He looked again. Yep! The neighbor was still plucking away! Devin wasn’t getting any answers out of me so he told me to give the phone to Sean-Martin.
“Yeah,” he reported. “He’s jacking off right here in front of my wife. Standing right there, watching her.”
Devin must have offered some creative suggestion because Sean-Martin replied, “Should I take my shotgun?”
Dear God.
“Well, I’m going over there. Here’s Daisy. She’ll give you the play by play.”
Out the front door he went. Of course, I wanted to hear every word so I followed him out and took my usual place on the veranda. With any luck there would be yelling and Devin could enjoy the exchange as well. When the neighbor saw my husband coming, he ran into the house. Sean-Martin was not dissuaded in the least. He walked right into the garage and called him outside.
Can you believe the guy came back out?
“What the fuck?” Sean-Martin began.
Now, I never heard one word from the neighbor. Devin and I only heard one side:
“What were you doing?”
“I saw you! My wife saw you!”
“BULLSHIT! We saw you!”
“Who else is here then? What other guy is here?”
“Then it was YOU! What the fuck?”
“That’s my WIFE! That is my WIFE!”
“It wasn’t you? Then who was it?”
“You don’t speak English now? How about I call the police? Will you speak English then?”
“Oh, so it WAS you?”
“Bullshit! Too many beers, my ass!”
“No excuse! No excuse!”
“You and me? No mas! No mas! We’re done! We are NOT friends! No amigos!”
Finally I heard very faintly, “Don’t tell my wife. No police! No police!”
“You stay away from my wife! You stay away from my house!”
With that, my hero came walking back, red in the face and shaking his head.
“Well done,” Devin offered before we hung up.
Fifteen minutes later, this guy’s wife pulled up to their house with their grandson and went inside. We hadn’t moved from the front porch and kept our eyes sharp.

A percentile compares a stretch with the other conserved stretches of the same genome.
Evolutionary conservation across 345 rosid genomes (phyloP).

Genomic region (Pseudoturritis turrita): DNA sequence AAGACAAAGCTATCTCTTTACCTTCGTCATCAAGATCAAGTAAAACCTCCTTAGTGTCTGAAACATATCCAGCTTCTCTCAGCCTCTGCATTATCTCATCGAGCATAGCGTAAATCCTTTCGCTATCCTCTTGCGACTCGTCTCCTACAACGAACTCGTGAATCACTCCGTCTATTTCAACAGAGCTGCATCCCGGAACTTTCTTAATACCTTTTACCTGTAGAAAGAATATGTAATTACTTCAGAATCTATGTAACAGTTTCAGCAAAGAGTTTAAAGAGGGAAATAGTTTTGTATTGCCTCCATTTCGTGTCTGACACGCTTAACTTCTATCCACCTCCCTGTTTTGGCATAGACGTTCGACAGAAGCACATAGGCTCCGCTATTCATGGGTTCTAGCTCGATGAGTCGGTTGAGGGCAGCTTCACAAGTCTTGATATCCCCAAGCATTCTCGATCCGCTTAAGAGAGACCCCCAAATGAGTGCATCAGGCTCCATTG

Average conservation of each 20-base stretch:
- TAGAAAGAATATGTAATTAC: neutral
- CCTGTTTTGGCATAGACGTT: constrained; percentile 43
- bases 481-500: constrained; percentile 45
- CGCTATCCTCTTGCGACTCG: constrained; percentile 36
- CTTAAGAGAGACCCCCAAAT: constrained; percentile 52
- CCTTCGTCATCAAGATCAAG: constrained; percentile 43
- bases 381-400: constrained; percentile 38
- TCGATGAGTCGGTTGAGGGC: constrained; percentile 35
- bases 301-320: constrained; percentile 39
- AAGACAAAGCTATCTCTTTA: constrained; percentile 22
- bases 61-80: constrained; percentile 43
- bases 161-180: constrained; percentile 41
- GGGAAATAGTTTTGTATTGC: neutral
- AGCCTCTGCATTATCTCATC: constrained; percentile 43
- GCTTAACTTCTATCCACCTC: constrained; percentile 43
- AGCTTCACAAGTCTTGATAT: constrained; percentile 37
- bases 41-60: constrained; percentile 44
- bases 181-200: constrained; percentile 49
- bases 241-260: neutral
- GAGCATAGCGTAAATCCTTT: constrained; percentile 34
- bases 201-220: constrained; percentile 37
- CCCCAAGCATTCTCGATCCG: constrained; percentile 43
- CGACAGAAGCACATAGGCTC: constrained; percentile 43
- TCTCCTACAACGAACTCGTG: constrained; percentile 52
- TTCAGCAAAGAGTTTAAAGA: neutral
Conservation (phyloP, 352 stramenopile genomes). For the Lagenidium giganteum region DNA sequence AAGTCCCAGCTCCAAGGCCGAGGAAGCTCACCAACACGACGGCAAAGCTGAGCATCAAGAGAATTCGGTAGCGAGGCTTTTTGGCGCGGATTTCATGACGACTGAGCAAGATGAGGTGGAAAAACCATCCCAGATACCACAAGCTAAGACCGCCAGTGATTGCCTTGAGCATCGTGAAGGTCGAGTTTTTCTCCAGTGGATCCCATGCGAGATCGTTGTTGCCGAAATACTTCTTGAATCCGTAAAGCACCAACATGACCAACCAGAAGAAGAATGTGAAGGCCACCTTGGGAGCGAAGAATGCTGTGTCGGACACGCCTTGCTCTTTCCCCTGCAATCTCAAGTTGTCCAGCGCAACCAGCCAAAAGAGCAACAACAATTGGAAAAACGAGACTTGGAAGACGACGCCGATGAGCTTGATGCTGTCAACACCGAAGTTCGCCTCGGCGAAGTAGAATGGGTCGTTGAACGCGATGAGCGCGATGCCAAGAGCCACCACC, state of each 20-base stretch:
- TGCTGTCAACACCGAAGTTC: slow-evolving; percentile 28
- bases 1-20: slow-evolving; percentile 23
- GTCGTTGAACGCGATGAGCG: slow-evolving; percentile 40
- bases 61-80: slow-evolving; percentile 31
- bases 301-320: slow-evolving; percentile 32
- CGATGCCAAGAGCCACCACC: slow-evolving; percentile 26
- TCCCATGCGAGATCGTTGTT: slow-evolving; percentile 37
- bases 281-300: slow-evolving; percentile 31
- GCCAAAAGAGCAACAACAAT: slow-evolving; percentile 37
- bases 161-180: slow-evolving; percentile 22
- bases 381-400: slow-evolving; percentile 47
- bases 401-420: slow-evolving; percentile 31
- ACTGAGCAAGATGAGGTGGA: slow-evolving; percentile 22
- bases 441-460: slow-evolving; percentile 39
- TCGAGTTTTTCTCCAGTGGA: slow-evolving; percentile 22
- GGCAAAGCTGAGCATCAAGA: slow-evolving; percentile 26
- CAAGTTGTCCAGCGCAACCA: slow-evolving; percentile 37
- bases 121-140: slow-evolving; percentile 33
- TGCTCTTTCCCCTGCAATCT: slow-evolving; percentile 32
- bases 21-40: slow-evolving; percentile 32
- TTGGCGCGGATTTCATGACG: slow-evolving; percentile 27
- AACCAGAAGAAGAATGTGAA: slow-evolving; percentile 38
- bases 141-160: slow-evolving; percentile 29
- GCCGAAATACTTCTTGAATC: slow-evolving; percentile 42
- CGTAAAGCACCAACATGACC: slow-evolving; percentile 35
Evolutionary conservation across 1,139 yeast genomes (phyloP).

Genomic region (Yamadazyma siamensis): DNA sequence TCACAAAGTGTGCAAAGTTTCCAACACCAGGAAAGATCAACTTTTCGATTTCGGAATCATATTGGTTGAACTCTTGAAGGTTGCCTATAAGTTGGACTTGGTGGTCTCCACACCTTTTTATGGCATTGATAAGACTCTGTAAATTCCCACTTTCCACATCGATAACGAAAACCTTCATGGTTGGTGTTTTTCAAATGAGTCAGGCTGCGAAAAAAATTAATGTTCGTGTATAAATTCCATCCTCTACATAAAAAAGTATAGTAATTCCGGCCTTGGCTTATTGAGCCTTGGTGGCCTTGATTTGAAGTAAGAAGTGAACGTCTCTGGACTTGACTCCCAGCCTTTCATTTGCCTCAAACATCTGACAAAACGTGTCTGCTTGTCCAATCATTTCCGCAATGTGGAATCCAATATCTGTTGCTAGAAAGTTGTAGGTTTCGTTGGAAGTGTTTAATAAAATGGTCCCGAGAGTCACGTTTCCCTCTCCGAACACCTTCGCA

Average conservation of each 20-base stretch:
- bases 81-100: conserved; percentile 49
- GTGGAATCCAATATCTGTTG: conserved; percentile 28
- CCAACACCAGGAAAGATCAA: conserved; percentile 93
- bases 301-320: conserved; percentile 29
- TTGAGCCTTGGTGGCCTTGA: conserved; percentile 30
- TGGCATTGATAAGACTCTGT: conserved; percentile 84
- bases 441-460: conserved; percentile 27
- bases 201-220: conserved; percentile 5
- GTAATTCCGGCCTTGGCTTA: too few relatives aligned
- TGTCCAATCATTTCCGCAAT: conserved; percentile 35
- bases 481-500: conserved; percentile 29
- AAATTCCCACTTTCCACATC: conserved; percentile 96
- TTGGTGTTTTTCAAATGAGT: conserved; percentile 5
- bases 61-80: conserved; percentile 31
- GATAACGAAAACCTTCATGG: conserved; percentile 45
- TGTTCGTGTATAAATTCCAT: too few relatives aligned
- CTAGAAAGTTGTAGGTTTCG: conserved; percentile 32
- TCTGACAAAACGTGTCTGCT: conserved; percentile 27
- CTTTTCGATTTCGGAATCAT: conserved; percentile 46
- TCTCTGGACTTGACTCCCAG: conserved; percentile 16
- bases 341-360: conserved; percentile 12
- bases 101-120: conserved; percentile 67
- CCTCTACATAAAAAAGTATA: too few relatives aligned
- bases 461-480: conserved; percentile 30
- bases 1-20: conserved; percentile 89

“He’s pooping a twinkie right now,” I speculated.
Not two minutes later, both came back outside upset as we continued to stare them down. The guy, fully dressed now, started walking up to our house.
“No!” Sean-Martin lifted a finger to point him back in the direction he’d come. “No, no, no! Get away from this house!” He kept coming up the sidewalk, and I retreated into the house. I’ve had my fill of perverts for this lifetime.
He stopped finally and asked Sean-Martin, “You have my pants?”
He’d apparently misplaced his pants and thought Sean-Martin might have taken them.
“I don’t have your pants. Get away from this house.”
He turned around and started back to his own house. His wife had gotten back in the car and pulled up to our house as her husband walked away.
“Sean,” she called. “What is the problem?”
“Talk to your husband.”
She motioned for him to come up to the truck and talk to her. Sean-Martin didn’t budge from the chair.
“Talk to your husband. Your husband can tell you what he did.”
Finally, without her answers, she pulled away. She turned around and stopped in front of her own house. He got into the passenger’s seat, and they drove off. That’s the last we’ve seen of them.